White-letter hairstreak

The white-letter hairstreak, so named because the white lines on its underwing form a W, is the emblem of the Wiltshire Branch of Butterfly Conservation and is the focus of a project to return this butterfly to our countryside.

In 2017, a white-letter hairstreak was identified in the reserve, near the hedge between Sleepers and Cornfield, where there are elm suckers growing from the roots of trees killed by Dutch elm disease. Elm is the sole foodplant of white-letter hairstreak caterpillars and in the 1970s, when Dutch elm disease killed an estimated 60 million mature elm trees, it was feared the white-letter hairstreak would become extinct in the UK.

[1] The galleries of the elm bark beetle which spreads the fungus that causes Dutch elm disease; [2] dead elms along the lane.

As soon as it was known that there were survivors somewhere in the reserve, the Countryside Team and the Friends set about looking for disease-resistant elms to enlarge and improve potential white-letter habitat. With the help of Wiltshire Butterfly Conservation, a dozen saplings of disease resistant cultivars of Ulmus minor (small-leaved or field elm) were tracked down in 2020 and planted in 2021.

The whole of the white-letter hairstreak’s life cycle depends on elm trees. The eggs are laid at the end of the summer on the scar tissue between twig and elm leaf. The caterpillar, fully developed but still tiny, spends the winter safe inside its egg-case and hatches in the spring when the tree produces flowers and leaves for it to eat. It pupates in the middle of the summer, attaching itself with a silk thread to an leaf or a twig.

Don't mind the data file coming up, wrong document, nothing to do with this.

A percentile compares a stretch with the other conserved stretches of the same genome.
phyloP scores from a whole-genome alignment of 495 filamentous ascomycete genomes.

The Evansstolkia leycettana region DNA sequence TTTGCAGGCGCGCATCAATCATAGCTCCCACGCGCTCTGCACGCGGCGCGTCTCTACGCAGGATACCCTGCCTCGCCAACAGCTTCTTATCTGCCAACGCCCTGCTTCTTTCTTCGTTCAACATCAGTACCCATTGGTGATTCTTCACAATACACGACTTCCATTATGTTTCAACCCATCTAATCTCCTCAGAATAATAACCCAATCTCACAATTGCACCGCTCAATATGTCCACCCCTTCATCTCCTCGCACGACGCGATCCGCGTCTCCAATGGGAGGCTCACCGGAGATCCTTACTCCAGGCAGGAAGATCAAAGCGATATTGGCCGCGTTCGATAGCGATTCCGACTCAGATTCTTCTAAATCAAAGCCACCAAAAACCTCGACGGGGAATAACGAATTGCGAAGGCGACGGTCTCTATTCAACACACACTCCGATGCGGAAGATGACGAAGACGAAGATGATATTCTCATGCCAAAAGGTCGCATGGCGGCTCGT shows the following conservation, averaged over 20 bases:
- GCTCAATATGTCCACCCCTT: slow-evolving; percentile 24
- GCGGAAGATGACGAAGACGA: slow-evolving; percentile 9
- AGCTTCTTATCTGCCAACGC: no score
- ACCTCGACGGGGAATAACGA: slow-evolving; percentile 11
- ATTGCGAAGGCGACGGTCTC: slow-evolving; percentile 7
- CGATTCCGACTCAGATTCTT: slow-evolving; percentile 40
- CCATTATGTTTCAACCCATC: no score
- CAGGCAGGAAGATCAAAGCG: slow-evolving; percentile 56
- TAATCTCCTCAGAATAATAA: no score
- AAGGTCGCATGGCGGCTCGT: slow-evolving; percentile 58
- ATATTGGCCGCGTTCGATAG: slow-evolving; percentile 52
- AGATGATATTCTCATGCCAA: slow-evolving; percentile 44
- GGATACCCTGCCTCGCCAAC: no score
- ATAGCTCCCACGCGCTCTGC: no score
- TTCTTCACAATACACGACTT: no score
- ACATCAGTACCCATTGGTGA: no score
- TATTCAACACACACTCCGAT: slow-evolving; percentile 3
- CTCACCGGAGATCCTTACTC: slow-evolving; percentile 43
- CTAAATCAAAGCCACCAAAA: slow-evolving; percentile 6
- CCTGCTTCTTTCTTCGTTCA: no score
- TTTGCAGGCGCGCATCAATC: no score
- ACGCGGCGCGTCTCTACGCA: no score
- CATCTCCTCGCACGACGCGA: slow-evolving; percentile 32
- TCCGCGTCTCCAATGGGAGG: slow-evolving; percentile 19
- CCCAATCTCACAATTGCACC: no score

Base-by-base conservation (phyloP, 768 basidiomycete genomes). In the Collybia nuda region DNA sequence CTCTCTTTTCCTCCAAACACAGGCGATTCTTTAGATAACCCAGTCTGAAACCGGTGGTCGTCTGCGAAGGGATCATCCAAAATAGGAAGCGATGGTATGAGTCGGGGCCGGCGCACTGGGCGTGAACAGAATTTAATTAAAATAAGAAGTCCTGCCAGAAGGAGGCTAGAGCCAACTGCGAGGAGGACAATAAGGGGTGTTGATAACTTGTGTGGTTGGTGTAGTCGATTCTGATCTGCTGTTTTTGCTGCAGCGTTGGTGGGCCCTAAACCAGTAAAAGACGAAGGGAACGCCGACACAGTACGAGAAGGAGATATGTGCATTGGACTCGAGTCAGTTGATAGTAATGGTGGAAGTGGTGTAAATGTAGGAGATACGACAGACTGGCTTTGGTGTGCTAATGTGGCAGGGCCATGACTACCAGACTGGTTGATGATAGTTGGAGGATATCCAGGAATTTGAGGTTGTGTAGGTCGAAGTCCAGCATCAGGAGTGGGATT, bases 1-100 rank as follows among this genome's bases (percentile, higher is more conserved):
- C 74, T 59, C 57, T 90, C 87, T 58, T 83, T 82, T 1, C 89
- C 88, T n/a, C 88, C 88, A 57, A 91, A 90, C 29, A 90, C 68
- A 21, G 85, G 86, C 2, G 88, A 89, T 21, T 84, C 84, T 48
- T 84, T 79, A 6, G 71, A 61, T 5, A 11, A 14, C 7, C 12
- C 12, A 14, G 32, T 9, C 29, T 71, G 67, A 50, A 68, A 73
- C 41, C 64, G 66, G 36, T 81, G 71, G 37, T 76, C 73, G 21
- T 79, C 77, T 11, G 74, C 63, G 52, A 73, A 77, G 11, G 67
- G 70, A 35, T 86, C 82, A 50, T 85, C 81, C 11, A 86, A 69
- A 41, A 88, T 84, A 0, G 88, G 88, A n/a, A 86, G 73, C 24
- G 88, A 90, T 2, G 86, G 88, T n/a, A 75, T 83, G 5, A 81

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[3] White-letter hairstreak egg on the specialised tissue between leaf and twig; [4] a well disguised white-letter larva; [5] the adults never settle with their wings open.

The adult butterflies emerge after three or four weeks pupation. Their primary food source is the honeydew excreted by the aphids in the tops of their colony’s elm trees so they are rarely seen at ground level. Sometimes, early in the morning or late in the afternoon, and particularly in dry weather, they might come down from the treetops to feed on thistle, ragwort or bramble.

The white letter hairstreak is a small, brown and nondescript butterfly with an erratic flight pattern. When it alights, it always folds its wings so that the W on its underwing is visible. Keep a look out for it; we would love to be able to confirm its continuing presence in the reserve.


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